Alps to Adriatic II – Exploring Croatia’s Coastal Beauty by Rail

Alps to Adriatic II Exploring Croatias Coastal Beauty by Rail

A medley of natural and cultural history, this relaxed tour uncovers a part of Europe rarely visited. From silver lakes and Alpine peaks to medieval castles and Italian inspired architecture, this trip has it all.

Cross into Croatia to explore the Istrian peninsula- a Tuscan-like region of vineyards, olive groves and stunning coastline. Visit Groznjan (Grisignana) an Istrian medieval hilltop town renowned for its artists and Motovun, an ancient little town perched atop a 909-foot hill.

Arrive in Zadar

Alps to Adriatic II takes you from the snow-capped mountains of Slovenia to the sun-kissed shores of Croatia. With azure waters, historic cities, and delectable cuisine, this vintage holiday is sure to enchant and delight.

Begin in Ljubljana, Slovenia’s elegant capital. A short hop over the border lands you at iconic Lake Bled, and after crossing the Julian Alps, you’ll wind down into Goriska Brda, the country’s wine region. Then you’ll head south to Piran, a charming city on the Adriatic Coast.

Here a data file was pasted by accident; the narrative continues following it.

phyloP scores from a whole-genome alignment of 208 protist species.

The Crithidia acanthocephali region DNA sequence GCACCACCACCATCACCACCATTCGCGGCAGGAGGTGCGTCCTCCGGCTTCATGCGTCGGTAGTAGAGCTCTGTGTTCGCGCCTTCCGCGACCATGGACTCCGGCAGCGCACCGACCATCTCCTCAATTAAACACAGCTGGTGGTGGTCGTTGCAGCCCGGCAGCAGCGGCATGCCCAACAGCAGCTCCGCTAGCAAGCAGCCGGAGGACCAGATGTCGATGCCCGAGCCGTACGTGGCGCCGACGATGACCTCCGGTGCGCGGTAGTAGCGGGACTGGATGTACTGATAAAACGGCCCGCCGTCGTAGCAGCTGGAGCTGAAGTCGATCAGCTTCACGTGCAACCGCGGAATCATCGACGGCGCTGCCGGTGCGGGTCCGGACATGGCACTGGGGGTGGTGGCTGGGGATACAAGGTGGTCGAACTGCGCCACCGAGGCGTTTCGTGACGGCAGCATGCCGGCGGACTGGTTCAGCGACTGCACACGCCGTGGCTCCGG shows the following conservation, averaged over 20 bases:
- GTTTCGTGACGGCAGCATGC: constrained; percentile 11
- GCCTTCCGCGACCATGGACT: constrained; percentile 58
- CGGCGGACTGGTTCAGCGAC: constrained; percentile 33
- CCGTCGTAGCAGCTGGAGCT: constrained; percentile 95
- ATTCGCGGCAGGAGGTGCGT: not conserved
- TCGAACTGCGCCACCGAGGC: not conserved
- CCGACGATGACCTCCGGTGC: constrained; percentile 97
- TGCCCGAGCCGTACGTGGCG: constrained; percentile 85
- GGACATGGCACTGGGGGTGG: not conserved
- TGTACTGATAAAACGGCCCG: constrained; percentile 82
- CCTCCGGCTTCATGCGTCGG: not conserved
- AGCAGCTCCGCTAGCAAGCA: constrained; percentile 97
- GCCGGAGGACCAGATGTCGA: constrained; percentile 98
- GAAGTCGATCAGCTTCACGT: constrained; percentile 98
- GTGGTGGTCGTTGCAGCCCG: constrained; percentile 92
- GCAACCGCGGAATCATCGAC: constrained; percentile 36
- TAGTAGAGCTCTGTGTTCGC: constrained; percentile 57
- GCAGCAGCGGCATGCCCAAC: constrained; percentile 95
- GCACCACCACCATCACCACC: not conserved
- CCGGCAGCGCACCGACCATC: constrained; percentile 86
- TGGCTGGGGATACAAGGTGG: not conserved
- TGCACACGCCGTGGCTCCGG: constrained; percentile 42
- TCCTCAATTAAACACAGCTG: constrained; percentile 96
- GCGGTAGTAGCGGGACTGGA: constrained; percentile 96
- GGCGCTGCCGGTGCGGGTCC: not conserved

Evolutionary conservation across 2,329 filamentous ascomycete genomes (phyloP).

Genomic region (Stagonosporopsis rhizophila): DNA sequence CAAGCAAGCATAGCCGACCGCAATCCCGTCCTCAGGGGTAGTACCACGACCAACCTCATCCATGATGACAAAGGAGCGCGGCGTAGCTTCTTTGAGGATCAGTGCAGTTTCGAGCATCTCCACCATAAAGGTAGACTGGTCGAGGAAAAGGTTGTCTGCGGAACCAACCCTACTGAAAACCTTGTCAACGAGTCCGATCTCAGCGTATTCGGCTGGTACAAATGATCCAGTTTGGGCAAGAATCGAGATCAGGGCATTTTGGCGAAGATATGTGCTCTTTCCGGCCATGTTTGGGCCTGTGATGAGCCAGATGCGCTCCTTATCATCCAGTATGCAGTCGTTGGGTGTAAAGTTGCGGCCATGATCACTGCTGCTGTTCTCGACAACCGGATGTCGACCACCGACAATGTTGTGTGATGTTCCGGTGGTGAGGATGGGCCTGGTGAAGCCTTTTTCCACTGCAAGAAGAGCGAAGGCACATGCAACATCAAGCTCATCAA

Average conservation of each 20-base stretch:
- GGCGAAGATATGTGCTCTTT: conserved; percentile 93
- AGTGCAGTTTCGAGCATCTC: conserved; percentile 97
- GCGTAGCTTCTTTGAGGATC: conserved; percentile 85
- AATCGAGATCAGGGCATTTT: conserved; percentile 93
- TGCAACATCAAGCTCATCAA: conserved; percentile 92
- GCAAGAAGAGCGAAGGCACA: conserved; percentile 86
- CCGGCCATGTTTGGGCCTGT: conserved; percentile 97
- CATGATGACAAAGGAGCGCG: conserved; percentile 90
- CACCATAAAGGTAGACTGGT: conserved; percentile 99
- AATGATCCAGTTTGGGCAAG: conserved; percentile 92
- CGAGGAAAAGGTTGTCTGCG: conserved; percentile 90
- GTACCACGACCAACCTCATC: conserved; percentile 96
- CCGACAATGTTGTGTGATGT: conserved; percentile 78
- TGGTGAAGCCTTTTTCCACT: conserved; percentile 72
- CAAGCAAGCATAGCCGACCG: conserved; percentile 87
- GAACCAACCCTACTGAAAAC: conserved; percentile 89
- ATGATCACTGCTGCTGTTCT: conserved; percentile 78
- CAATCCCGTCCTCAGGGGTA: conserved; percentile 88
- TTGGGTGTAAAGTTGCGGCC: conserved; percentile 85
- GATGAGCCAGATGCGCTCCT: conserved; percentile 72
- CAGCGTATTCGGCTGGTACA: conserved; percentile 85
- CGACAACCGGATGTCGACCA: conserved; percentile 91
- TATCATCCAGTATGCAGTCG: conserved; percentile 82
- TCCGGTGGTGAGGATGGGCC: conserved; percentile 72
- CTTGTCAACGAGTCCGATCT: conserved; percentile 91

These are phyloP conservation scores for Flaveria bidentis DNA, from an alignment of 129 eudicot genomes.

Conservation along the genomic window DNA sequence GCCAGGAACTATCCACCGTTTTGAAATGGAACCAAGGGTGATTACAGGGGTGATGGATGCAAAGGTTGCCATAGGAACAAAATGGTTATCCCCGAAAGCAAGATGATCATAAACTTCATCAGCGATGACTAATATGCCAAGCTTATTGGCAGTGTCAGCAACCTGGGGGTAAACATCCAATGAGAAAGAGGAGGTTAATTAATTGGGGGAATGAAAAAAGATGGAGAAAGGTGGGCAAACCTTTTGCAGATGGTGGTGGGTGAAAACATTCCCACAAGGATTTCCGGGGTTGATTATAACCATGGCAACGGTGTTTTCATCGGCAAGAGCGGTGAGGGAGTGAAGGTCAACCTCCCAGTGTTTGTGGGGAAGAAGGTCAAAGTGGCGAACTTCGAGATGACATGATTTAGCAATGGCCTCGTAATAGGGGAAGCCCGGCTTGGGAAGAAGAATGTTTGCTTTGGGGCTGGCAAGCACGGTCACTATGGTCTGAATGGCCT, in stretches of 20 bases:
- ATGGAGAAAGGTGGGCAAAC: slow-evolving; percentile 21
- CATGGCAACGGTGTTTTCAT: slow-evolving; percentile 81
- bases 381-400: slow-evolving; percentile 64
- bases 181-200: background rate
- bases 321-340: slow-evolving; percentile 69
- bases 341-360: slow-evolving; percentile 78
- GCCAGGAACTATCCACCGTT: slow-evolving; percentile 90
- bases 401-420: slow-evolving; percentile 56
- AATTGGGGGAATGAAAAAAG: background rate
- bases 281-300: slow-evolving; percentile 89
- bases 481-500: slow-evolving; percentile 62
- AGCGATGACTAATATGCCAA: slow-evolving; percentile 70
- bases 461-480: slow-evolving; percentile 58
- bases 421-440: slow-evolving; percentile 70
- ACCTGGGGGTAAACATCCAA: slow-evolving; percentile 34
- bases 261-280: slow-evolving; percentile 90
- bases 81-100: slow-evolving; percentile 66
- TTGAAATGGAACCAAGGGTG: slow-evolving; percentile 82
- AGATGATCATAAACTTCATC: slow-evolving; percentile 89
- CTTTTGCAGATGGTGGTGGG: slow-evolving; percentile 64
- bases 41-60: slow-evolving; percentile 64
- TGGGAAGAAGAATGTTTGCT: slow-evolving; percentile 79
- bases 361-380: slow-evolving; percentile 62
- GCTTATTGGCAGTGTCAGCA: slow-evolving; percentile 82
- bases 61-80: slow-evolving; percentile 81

From there, it’s just a 10-minute taxi ride to Borik, a sweep of sandy beach that draws crowds to its hotels and sun loungers during summertime. Nearby Krka National Park is a nature lover’s paradise. A quick cruise up the emerald river leads to Skradinski Buk, where a chain of tumbling waterfalls plunge over a shaded limestone gorge.

As you explore Zadar, you’ll discover that this coastal hotspot was conquered at one point by almost all historical Mediterranean cultures. Its old town is a bustling hub of activity, with quaint cafes, souvenir shops, and a handful of top-notch restaurants. Be sure to stop by Five Wells Square, named for the 16th-century stone wells within its walls, and see The Land Gate. A stroll across the waterfront is also a must, where you can admire sections of the city’s original wall. Then, soak up the sea views at a local beach, where the water temperature is just right for a refreshing dip.

Explore Zadar

An ancient city on Croatia’s craggy north Dalmatian coast, Zadar’s compact historic center is a pleasure to stroll. Roman-laid cobblestone streets and UNESCO-listed Venetian-built city walls frame tranquil squares and a sweeping waterfront promenade.